"When he finished speaking on his next ten years, he said, 'But for the next 10 minutes we are going to go ride this magic carpet ride thing!' And that is exactly what we did!"
Lowell recalls a similar type of encounter when he was a child and ran into Johnson next door in a summer house. Johnson launched into the topic of rosa rugosa, a hedge bush that forms the border of many coastal homes in New England.
'"He explained it for about 20 minutes and actually made it interesting, explaining how it needed the salt air from the nearby ocean," he says.
Those beach roses are actually an invasive, alien plant, a native of Asia that came in a mid-1800s shipwreck.
Notably, Johnson's philosophy was just as tenacious, He was all about competing ruthlessly to win, yet never knowingly at a customer's expense--a view that traces back to back to Japanese warrior philosopy known as "Kaizen."
The word, literally translated, means "improvement" or "change for the better," but it is also a philosophy of constantly striving for improvement in all areas of life.
It was an lifestyle approach that was palatable from afar, says Michael Nathanson, chair and CEO of The Colony Group, which manages $13 billion of AUM, from Boston via email.
"Before even meeting Ned Johnson, my first impressions were formed by observing how revered he was by those who knew him.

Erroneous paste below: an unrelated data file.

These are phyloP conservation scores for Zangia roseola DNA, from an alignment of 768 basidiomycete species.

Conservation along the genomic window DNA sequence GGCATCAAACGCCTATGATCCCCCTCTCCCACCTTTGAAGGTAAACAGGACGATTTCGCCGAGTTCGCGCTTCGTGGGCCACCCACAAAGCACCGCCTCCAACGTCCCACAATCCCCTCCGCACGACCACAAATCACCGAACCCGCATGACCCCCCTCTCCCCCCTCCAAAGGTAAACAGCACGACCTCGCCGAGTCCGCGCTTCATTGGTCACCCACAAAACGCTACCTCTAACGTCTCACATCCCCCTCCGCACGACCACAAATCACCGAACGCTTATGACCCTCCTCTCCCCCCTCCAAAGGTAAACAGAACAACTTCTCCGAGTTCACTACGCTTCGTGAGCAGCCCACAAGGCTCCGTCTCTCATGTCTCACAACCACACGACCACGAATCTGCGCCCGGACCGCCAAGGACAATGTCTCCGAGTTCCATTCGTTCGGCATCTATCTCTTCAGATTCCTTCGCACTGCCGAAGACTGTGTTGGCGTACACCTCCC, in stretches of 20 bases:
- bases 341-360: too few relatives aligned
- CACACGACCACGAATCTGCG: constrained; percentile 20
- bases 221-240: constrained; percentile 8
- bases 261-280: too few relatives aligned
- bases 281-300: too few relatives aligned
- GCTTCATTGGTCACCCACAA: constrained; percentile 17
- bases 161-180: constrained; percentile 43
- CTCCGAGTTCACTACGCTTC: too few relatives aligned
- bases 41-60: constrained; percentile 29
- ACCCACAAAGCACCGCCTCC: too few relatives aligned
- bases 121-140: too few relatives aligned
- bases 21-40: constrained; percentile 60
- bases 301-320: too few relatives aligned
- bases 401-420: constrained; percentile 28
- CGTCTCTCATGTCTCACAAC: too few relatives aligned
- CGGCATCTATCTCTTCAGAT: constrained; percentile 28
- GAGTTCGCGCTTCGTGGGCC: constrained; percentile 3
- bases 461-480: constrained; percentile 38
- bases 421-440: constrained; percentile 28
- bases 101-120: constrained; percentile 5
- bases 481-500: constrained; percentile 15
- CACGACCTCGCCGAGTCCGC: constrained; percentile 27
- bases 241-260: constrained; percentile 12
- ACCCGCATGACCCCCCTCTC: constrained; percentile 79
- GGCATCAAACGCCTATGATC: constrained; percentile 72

"Everyone referred to him as the 'Chairman' or 'Mr. Johnson' and repeated his words, not necessarily as mandates, but as visions for the future of Fidelity and the entire industry," Nathanson says.
"The first time I met Mr. Johnson was at a Fidelity Advisor Council event. What I remember most about that meeting was his generosity with his time and truly unique insights as he answered every question asked by a large circle of advisors who surrounded him to listen intently to every word he said.
"Ultimately, a member of his staff had to pull him away, or I think he would have continued as long as he could. What a thrill it was to talk to him!"
Munoz relates a similar brush with greatness.
"I had the privilege of meeting him in the mid '90s and then again briefly in the early 2000s. Even if you were unaware of who he was, you would instinctively understand he was a man of conviction, intensity, and clarity of purpose – just from his greeting."
Deep Boston roots
The Johnson family traces its roots back to 1635 in Boston. He was one of New England’s leading philanthropists. He shunned the spotlight and often donated anonymously, particularly in the visual arts, according to The New York Times.
Johnson’s personal art collection is valued in the scores of millions.
Edward Crosby Johnson III was born on June 29, 1930, in Boston, and grew up in Milton. He graduated from Harvard in 1954, although he always considered himself a middling student.
His entre into financial services came with an entry level job at State Street Bank. He left for a small mutual fund in which his father, Edward II, had invested. He took control of it in 1946, and never left, according to The Times.